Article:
The Vitra Schaudepot was designed for the Vitra Design Museum by star architects Herzog & de Meuron. One of the world’s largest permanent exhibitions of modern furniture design, the Vitra Schaudepot presents key objects from the museum’s extensive collection and provides an invaluable research source.
The Vitra Design Museum comprises three exhibition venues: the main building, designed by Frank Gehry, for large temporary exhibitions, the adjacent Vitra Design Museum Gallery for smaller, experimental projects, and the Vitra Schaudepot for the museum’s growing furniture collection. Displays in the Vitra Schaudepot showcase a changing selection of more than four hundred key pieces of modern furniture design from the 1800s to today, including early bentwood furniture, iconic modernist pieces by Le Corbusier, Alvar Aalto, and Gerrit Rietveld, as well as contemporary 3D-printed furniture and lesser-known or anonymous objects, prototypes, and experimental models.
The Vitra Design Museum collection includes nearly twenty thousand objects, with some seven thousand pieces of furniture, more than one thousand lamps,the Eames Office Collection, and several archives and estates of architects and designers like Verner Panton, Alexander Girard, or Luis Barragán. In 2022, the Barragán Gallery featuring selected projects from the Mexican architect’s oeuvre opened in the Vitra Schaudepot. Presentations are staged in collaboration with the Barragan Foundation. Barragán’s professional estate is housed in the adjacent archive room.
The museum was founded by Rolf Fehlbaum, an avid collector of furniture who in 1989 transferred his collection to the Vitra Design Museum. Thanks to his support and the activities of museum directors Alexander von Vegesack (1989–2010), Mateo Kries and Marc Zehntner (2011–2020), and Mateo Kries (from 2020), the collection has continued to grow and now numbers among the largest of its kind.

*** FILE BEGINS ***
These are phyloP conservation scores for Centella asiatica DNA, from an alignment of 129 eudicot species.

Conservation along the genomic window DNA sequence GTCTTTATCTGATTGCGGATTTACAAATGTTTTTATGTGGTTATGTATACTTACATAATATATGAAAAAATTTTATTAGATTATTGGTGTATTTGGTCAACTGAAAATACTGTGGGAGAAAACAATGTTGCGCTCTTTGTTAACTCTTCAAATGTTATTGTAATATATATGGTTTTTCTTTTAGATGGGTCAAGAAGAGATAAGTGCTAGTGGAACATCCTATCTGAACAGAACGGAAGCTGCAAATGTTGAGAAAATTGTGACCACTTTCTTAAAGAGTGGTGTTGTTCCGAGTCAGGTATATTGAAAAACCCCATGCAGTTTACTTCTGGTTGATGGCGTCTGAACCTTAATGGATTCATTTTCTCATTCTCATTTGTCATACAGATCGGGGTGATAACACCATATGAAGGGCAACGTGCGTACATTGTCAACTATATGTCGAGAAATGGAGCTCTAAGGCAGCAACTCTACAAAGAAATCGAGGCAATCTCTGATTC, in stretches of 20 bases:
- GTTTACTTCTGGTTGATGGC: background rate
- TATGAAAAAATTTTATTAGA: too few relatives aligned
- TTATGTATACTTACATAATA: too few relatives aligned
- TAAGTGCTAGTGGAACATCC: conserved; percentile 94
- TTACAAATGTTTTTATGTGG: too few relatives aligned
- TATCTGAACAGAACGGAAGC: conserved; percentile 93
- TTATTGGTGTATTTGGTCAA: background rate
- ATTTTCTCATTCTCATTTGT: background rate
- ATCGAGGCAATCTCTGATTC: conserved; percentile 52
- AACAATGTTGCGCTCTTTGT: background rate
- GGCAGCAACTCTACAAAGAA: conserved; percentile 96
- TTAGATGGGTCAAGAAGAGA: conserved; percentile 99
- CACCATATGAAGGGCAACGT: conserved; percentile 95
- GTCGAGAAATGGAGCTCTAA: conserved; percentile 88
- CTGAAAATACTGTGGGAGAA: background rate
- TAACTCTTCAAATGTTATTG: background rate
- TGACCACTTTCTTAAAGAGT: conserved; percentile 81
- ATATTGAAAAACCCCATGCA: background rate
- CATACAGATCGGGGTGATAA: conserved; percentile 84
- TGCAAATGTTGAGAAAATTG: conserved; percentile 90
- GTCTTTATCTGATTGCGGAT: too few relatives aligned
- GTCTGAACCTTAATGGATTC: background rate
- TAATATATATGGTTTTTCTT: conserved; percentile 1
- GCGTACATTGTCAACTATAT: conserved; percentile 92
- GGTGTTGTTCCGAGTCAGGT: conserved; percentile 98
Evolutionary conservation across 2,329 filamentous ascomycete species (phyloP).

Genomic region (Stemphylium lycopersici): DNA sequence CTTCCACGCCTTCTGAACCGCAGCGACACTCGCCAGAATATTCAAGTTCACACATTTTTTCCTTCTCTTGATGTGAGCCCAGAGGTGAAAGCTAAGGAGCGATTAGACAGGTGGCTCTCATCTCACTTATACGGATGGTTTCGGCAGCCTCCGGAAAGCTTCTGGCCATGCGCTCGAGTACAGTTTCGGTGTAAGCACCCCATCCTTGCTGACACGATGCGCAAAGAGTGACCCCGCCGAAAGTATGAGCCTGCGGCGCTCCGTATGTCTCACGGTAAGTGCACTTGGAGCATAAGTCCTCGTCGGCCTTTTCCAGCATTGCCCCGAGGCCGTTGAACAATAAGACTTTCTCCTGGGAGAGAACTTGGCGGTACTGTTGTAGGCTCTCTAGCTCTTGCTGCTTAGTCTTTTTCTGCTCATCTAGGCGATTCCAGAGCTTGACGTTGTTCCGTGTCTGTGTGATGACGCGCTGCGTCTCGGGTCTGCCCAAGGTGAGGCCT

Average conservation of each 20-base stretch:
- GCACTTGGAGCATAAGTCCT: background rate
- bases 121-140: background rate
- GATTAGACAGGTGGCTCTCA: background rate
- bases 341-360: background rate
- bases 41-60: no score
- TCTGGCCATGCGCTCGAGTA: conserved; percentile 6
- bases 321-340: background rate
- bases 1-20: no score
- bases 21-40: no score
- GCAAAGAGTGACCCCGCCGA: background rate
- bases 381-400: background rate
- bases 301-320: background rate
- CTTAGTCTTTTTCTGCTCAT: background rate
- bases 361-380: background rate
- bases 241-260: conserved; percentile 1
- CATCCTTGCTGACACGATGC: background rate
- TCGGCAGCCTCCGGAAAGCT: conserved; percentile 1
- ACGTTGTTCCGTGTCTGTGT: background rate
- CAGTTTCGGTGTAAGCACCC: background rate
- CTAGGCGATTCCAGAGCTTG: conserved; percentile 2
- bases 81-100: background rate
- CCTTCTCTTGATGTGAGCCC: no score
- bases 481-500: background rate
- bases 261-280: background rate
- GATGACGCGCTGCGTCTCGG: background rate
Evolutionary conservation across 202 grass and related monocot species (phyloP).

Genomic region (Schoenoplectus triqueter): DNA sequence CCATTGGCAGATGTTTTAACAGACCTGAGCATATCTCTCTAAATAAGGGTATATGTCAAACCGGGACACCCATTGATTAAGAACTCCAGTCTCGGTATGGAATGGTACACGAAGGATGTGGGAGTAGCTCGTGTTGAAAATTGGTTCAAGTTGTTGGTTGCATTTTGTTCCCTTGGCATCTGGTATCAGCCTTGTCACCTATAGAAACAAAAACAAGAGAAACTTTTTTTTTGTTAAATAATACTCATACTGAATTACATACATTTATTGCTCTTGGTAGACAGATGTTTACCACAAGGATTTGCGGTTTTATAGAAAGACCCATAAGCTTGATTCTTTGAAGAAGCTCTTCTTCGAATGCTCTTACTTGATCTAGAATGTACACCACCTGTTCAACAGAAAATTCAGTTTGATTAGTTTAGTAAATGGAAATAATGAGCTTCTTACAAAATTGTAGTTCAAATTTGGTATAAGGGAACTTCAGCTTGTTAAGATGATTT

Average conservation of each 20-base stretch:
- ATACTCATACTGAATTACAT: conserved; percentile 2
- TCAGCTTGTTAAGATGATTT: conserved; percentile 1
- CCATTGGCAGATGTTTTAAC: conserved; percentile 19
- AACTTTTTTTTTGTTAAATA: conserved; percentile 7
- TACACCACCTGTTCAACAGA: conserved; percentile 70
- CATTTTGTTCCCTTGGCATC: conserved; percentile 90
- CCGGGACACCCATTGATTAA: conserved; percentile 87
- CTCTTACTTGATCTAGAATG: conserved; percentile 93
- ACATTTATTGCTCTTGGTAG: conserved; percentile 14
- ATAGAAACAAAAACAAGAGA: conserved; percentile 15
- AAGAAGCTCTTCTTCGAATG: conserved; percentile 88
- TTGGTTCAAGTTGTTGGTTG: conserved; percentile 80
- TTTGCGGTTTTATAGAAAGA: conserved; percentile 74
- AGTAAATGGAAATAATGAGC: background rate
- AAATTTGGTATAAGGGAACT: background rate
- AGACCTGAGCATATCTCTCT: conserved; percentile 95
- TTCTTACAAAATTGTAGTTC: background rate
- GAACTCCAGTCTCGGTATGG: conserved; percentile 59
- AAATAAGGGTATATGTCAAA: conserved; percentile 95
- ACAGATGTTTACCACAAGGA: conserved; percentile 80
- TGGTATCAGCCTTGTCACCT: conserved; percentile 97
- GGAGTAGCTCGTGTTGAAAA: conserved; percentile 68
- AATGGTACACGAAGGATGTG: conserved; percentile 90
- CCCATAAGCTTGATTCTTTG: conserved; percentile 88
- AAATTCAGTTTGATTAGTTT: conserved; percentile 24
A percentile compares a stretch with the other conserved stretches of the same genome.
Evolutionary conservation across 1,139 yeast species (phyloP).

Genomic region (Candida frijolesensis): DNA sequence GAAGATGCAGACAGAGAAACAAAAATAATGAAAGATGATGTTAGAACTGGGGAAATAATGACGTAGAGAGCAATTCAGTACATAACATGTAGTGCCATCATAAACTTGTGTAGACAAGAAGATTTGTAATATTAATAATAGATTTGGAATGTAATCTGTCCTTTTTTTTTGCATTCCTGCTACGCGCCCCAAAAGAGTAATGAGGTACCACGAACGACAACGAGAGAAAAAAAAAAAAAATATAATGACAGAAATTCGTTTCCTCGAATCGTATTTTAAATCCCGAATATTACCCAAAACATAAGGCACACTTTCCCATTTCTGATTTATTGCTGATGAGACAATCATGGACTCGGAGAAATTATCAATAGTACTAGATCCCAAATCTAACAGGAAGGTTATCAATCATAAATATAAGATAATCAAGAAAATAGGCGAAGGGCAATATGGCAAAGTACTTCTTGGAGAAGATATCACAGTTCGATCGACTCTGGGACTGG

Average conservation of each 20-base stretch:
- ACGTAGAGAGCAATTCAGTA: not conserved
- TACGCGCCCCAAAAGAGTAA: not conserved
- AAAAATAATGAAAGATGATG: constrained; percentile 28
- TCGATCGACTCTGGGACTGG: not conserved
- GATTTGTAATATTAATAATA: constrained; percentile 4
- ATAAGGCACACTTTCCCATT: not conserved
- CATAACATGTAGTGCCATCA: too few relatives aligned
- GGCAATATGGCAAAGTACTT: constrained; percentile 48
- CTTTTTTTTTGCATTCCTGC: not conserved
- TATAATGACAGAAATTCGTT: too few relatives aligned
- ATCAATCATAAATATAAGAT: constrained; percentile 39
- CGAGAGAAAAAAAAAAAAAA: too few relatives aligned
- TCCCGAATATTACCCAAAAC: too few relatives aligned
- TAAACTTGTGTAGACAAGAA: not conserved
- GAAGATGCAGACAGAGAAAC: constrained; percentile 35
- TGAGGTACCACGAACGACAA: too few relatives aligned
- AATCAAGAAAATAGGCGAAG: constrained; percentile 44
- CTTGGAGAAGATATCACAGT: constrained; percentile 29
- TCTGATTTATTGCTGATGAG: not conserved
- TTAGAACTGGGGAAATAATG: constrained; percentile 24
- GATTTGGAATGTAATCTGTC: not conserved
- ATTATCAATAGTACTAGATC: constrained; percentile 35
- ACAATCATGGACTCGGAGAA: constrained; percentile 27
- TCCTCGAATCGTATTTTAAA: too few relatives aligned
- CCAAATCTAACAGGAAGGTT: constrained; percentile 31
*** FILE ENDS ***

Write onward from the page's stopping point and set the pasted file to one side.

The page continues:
The Architecture of the Vitra Schaudepot
The Vitra Schaudepot, designed by Herzog & de Meuron, opened in 2016. It combines the visual simplicity of an industrial building or warehouse with the complex requirements of a walk-in museum repository. The monolithic volume characterized by windowless walls and a simple gable roof is animated by its split brick façades. Inside the building, 1600 square metres of usable floor space offer ample room for all its functions. The ground floor houses the large space used for the permanent exhibition alongside the entrance area and shop. Even illumination is provided by fluorescent tubes arranged in a severe grid on the ceiling.
On the basement floor, the Schaudepot Lab sheds light on the materials and processes used in design. Two large windows offer a glimpse of the storage space housing the bulk of the collection. A look behind the scenes is possible in other parts of the building, too: the café has windows to the museum offices and the library, which is open to researchers and students on request, and to the restoration workshop, which can be visited as part of our guided campus tours. By visually or physically opening up its collections and activities to visitors, the Vitra Design Museum showcases furniture design and interior design as social, political, technological, and economic processes. The task of museums in our world today has expanded from amassing collections and staging exhibitions to conveying a sense of the significance of their holdings beyond the individual object. The Vitra Design Museum’s wide-ranging programme of events therefore aims to initiate debates, examine social contexts, and highlight links to the realms of architecture, art, and technology.